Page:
Posted by Benedict at Friday, 11 December 2015 at 8:16am GMT

Benedict, your comment is a necessary corrective in a situation where much emotional heat is being raised, notably by an article which was designed to tug at heartstrings. Clergy know the Church's policy. In this respect, ++York's action against lay reader Jeremy Timm was more offensive.
What is clear, however, is that the present Church policy (which I despise wholeheartedly) is being applied at the whim of individual bishops against gay clergy and ordinands. Some ordinands with same-sex partners are supported and sent for training. Others are told they must live as celibates, no matter what suffering it causes them, to get their bishop's approval. This is disgraceful on at least two counts. Firstly, traditional teaching is that celibacy, like marriage, is a vocation from God. Therefore it cannot be generated at will by individuals, and it cannot rightly be compelled. Secondly, the demand for celibacy is being made by bishops who, almost without exception, are married to a partner of the opposite sex and therefore not, one presumes, leading celibate lives. These people are laying a burden upon gay Christians which they themselves are not prepared to touch with their finger. As I remember, our Lord Jesus Christ had stern words about such conduct.

Posted by Barry at Friday, 11 December 2015 at 10:37am GMT

"Jeremy Pemberton, as all clergy, was fully aware of Church policy and the relevant exemptions in law, before he entered into secular marriage"

Well only just. If you remember, the Church had no policy until just before Equal Marriage became law. There was no 'policy' till February 14th that same year. I'm not even sure there's anything that we could dignify by the term 'policy' at present: there isn't, just a threatening letter from the HoB ominously mentioning oaths of canonical obedience.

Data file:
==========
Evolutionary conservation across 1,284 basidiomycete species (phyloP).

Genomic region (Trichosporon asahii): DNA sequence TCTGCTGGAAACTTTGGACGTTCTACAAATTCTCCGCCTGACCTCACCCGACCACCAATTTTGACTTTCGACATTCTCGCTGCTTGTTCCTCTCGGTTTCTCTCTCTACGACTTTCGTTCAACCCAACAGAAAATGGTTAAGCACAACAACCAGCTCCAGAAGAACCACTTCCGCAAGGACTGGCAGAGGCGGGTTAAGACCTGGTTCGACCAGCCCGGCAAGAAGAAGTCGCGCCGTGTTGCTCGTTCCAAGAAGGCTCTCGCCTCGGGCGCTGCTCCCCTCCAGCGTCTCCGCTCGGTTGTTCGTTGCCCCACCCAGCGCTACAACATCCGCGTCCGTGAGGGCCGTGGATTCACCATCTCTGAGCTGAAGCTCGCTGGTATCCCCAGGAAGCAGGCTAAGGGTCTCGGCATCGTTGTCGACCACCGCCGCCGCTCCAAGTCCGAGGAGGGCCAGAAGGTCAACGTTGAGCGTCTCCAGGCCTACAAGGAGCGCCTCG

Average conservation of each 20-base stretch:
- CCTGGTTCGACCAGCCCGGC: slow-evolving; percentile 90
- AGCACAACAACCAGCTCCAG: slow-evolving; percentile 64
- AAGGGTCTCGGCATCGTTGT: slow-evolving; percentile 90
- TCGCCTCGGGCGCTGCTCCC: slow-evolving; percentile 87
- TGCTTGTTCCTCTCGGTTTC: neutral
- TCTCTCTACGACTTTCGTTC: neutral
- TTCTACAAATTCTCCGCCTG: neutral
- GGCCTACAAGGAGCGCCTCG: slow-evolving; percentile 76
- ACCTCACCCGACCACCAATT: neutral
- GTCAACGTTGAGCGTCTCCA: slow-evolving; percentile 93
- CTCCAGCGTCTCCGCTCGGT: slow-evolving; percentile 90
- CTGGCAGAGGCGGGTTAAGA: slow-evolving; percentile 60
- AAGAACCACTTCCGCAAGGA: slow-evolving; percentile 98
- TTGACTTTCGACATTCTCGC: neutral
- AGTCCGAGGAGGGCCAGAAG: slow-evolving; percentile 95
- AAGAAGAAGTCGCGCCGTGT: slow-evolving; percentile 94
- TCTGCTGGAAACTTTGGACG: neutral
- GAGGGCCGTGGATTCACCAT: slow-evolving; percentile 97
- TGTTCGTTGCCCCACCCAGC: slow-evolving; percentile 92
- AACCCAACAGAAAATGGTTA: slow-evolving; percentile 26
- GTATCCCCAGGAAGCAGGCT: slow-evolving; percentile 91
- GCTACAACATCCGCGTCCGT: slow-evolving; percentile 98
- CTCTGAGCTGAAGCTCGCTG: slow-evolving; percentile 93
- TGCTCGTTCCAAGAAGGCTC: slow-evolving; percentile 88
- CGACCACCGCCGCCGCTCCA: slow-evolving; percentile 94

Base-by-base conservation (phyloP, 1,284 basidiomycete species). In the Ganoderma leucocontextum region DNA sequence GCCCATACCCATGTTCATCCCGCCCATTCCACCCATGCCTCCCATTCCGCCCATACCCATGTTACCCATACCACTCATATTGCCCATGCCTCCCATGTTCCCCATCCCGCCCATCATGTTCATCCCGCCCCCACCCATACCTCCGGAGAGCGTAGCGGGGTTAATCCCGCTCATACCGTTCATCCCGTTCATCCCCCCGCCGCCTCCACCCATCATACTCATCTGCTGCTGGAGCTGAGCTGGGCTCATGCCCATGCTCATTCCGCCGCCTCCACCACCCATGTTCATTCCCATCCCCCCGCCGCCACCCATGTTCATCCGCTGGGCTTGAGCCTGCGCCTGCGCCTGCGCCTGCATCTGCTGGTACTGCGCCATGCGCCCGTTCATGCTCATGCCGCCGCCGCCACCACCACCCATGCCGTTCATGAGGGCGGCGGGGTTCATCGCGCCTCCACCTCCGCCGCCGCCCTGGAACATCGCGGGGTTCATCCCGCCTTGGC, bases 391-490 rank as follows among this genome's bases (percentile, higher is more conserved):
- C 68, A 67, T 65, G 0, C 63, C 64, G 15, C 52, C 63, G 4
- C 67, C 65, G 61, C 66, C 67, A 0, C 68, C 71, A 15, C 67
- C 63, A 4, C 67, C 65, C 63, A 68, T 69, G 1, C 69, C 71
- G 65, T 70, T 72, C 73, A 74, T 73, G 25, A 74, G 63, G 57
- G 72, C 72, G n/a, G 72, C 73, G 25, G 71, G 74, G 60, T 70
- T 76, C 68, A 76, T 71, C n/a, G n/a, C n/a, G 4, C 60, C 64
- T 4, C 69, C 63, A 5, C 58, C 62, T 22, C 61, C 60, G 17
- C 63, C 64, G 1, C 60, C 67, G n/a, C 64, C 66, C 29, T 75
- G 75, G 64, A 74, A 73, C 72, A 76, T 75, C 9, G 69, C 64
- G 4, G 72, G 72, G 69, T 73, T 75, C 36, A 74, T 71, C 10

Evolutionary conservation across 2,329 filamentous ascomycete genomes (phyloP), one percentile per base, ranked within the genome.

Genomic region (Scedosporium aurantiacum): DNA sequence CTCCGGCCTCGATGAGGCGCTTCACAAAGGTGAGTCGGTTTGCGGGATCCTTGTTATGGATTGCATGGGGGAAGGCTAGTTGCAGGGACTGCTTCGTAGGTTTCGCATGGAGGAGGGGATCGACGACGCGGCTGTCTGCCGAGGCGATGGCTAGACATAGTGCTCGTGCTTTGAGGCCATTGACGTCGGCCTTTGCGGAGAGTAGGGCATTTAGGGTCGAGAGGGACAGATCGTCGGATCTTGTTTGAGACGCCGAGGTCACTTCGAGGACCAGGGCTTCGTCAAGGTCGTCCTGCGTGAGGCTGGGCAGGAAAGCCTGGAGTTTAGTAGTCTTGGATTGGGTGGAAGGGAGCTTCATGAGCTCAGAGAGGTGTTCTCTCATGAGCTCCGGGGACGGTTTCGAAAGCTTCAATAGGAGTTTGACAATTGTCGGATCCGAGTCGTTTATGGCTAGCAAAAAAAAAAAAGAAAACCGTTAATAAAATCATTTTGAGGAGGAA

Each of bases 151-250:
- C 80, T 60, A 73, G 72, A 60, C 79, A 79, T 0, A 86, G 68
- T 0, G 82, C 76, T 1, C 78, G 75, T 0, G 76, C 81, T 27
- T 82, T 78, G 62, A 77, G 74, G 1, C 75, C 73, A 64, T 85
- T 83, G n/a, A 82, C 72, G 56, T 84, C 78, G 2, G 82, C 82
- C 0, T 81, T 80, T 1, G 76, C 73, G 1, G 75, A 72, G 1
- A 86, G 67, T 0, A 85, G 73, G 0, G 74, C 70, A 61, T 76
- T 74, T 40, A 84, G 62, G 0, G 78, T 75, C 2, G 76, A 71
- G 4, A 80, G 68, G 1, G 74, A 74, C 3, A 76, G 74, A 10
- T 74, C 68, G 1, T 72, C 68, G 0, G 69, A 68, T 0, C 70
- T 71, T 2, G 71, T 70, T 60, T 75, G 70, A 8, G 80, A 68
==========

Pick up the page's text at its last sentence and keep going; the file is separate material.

My understanding is that when the 'Pastoral [sic] Letter' was disgorged from Church House, Jeremy had already been planning his marriage for some time. To think that most of us would have done otherwise than to continue with long made, much treasured plans is to have a rather severe (if not to say unrealistic) view of human nature.

If there is any culpability in this sorry mess it lies squarely with the House of Bishops for acting entirely at the fifty ninth second of the eleventh hour.

A reminder Benedict and Barry that this is not an abstract matter of legal principles; it is real people, real love, real hurt and real lives.

Posted by Fr Andrew at Friday, 11 December 2015 at 5:41pm GMT

Benedict, you'd have a case if Church of England rules on marriage were clear, decided by its General Synod after fair debate, and consistently enforced; they're not, so you don't.

Posted by James Byron at Friday, 11 December 2015 at 6:29pm GMT

"Mercy before Judgement" - Pope Francis - Advent

Posted by Father Ron Smith at Saturday, 12 December 2015 at 12:01am GMT

God forbid that a religion of love should resort to tugging at heartstrings! What next? Babies born in hard situations? People being unjustly accused and executed because they were willing to take the rap for others?

We really need to get rid of all this emotional nonsense and approach love with the cold and emotionless analytical nature that is the true indicator of God's Mercy.

For instance, among other things, the level-headed belief that God's love would say, "He knew the consequences, be damned to good conscience. He got what he deserved."

Posted by MarkBrunson at Tuesday, 15 December 2015 at 8:24am GMT